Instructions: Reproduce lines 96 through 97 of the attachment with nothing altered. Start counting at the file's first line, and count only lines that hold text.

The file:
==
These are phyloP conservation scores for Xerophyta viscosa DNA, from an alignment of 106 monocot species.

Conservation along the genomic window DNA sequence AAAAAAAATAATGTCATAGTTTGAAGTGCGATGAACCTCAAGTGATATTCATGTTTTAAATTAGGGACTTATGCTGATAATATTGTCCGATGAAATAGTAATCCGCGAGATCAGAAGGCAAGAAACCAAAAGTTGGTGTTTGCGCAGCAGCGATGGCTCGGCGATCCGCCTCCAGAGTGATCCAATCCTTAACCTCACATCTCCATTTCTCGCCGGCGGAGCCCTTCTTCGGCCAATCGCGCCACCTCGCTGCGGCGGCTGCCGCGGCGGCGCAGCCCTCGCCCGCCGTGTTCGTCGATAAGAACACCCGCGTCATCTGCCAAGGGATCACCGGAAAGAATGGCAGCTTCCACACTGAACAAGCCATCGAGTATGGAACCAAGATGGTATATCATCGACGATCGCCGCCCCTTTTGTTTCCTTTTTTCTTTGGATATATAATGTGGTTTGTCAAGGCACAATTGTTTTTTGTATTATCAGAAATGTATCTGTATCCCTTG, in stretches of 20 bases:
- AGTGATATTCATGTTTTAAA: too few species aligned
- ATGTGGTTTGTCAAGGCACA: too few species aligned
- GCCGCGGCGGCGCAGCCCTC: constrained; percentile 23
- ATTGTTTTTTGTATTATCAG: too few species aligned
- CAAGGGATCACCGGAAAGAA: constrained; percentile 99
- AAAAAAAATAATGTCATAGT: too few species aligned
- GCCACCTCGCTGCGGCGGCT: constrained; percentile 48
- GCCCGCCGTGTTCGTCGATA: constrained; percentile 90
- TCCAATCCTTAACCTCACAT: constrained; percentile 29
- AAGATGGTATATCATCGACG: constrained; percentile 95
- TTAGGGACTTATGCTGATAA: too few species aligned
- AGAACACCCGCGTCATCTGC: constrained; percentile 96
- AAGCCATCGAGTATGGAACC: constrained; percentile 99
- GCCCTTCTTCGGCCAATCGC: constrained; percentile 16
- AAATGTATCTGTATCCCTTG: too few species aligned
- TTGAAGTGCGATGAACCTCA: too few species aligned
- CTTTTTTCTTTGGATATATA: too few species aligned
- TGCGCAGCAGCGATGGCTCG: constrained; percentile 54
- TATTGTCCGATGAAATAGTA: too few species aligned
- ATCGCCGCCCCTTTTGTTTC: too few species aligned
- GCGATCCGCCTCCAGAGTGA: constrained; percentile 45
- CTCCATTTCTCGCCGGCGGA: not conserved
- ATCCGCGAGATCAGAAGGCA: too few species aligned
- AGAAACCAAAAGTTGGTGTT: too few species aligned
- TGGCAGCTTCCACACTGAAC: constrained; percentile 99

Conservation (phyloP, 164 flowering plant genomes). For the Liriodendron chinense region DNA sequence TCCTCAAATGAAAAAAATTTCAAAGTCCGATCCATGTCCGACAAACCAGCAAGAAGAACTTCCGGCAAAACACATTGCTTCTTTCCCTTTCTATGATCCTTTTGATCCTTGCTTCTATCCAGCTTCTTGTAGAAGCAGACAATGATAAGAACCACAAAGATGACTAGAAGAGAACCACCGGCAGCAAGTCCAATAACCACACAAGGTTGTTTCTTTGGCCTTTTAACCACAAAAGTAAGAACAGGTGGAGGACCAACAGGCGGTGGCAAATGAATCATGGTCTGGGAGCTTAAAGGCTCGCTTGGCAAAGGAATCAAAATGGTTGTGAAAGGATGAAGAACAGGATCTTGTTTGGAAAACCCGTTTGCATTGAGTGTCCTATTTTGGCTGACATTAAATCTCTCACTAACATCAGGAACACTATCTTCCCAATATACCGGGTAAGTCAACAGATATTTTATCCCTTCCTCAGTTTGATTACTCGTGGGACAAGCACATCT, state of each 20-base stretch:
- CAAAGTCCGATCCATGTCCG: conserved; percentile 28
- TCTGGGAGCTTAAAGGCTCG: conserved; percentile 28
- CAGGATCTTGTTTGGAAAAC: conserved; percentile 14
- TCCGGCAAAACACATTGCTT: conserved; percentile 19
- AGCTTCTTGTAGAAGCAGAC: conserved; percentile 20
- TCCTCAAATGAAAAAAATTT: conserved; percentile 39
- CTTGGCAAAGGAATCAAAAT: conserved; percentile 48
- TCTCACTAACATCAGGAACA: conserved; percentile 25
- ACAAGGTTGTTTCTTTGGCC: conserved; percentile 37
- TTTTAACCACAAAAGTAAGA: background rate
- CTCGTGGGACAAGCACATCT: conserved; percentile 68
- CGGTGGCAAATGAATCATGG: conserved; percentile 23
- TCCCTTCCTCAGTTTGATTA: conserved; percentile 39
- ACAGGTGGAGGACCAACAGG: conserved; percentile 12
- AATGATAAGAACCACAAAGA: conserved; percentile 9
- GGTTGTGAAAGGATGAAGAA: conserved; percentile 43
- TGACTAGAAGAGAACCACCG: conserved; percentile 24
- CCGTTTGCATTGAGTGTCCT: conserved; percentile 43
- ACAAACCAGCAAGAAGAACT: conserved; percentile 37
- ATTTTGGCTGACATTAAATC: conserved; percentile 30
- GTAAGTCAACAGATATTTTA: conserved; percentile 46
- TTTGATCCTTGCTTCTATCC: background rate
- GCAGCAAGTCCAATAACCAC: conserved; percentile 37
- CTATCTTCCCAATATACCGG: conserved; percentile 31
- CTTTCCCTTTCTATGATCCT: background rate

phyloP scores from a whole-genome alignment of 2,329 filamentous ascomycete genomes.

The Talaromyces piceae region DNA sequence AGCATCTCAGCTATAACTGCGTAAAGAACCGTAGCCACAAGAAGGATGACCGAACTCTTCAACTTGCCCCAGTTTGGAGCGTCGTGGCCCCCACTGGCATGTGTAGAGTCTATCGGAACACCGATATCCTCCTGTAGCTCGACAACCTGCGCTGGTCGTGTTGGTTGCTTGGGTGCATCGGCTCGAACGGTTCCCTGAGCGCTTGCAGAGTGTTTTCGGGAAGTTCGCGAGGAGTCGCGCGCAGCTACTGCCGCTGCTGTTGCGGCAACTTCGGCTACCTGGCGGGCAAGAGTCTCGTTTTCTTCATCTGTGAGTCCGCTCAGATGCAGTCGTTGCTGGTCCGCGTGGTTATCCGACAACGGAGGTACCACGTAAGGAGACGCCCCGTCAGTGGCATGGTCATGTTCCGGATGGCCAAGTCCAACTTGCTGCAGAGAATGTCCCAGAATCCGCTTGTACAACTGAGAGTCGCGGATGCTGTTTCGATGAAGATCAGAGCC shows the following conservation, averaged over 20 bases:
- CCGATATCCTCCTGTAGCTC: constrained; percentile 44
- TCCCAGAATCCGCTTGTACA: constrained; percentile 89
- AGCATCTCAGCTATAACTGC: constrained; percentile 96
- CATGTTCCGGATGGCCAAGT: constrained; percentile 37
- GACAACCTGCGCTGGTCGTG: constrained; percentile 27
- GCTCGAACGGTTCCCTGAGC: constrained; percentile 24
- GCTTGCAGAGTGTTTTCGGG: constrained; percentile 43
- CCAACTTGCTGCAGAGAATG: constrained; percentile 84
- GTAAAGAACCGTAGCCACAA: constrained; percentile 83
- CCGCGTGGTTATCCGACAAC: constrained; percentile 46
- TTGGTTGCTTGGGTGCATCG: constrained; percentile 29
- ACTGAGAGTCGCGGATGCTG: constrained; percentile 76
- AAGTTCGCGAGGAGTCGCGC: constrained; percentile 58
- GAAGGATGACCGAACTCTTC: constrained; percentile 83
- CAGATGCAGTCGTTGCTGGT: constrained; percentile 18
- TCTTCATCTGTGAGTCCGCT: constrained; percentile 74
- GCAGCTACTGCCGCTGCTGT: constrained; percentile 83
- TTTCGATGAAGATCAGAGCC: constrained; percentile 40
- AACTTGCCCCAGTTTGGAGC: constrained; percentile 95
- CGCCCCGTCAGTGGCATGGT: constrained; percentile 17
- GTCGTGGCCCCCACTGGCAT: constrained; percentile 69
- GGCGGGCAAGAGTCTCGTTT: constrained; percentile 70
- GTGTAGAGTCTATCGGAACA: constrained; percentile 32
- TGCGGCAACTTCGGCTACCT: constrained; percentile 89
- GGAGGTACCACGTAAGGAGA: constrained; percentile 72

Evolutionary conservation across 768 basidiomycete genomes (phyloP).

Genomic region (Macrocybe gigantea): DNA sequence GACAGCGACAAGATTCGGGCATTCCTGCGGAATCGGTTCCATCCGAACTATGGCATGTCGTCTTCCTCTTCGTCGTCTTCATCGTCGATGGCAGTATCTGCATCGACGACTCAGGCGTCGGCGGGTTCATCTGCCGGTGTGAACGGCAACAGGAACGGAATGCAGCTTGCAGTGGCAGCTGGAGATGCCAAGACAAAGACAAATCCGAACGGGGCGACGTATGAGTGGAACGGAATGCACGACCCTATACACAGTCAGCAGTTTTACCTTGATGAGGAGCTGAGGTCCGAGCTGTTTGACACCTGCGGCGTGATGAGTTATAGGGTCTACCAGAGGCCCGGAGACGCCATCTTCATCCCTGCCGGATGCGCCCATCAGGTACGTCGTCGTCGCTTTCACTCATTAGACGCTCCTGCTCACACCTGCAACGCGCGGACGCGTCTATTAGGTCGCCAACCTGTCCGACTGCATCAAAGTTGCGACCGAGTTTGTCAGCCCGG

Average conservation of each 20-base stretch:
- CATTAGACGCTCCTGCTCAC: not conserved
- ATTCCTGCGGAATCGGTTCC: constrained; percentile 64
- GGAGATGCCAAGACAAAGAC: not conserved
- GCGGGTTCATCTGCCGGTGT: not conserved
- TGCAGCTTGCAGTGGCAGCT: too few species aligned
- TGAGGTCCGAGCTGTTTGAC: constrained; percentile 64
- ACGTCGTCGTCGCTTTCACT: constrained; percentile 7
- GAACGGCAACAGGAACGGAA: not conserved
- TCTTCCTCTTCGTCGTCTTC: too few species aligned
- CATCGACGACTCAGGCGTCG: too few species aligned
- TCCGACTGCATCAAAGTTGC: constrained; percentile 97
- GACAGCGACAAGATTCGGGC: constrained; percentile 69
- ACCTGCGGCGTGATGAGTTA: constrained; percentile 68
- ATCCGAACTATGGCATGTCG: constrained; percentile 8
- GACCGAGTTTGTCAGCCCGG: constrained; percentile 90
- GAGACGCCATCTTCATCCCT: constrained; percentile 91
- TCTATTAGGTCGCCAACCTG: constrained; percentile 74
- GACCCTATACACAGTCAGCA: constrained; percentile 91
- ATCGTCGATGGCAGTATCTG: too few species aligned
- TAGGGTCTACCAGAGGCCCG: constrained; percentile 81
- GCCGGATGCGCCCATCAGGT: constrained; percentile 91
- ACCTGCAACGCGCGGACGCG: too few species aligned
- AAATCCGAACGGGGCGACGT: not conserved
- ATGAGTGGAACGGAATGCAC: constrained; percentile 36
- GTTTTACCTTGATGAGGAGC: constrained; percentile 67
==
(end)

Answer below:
- ACCTGCGGCGTGATGAGTTA: constrained; percentile 68
- ATCCGAACTATGGCATGTCG: constrained; percentile 8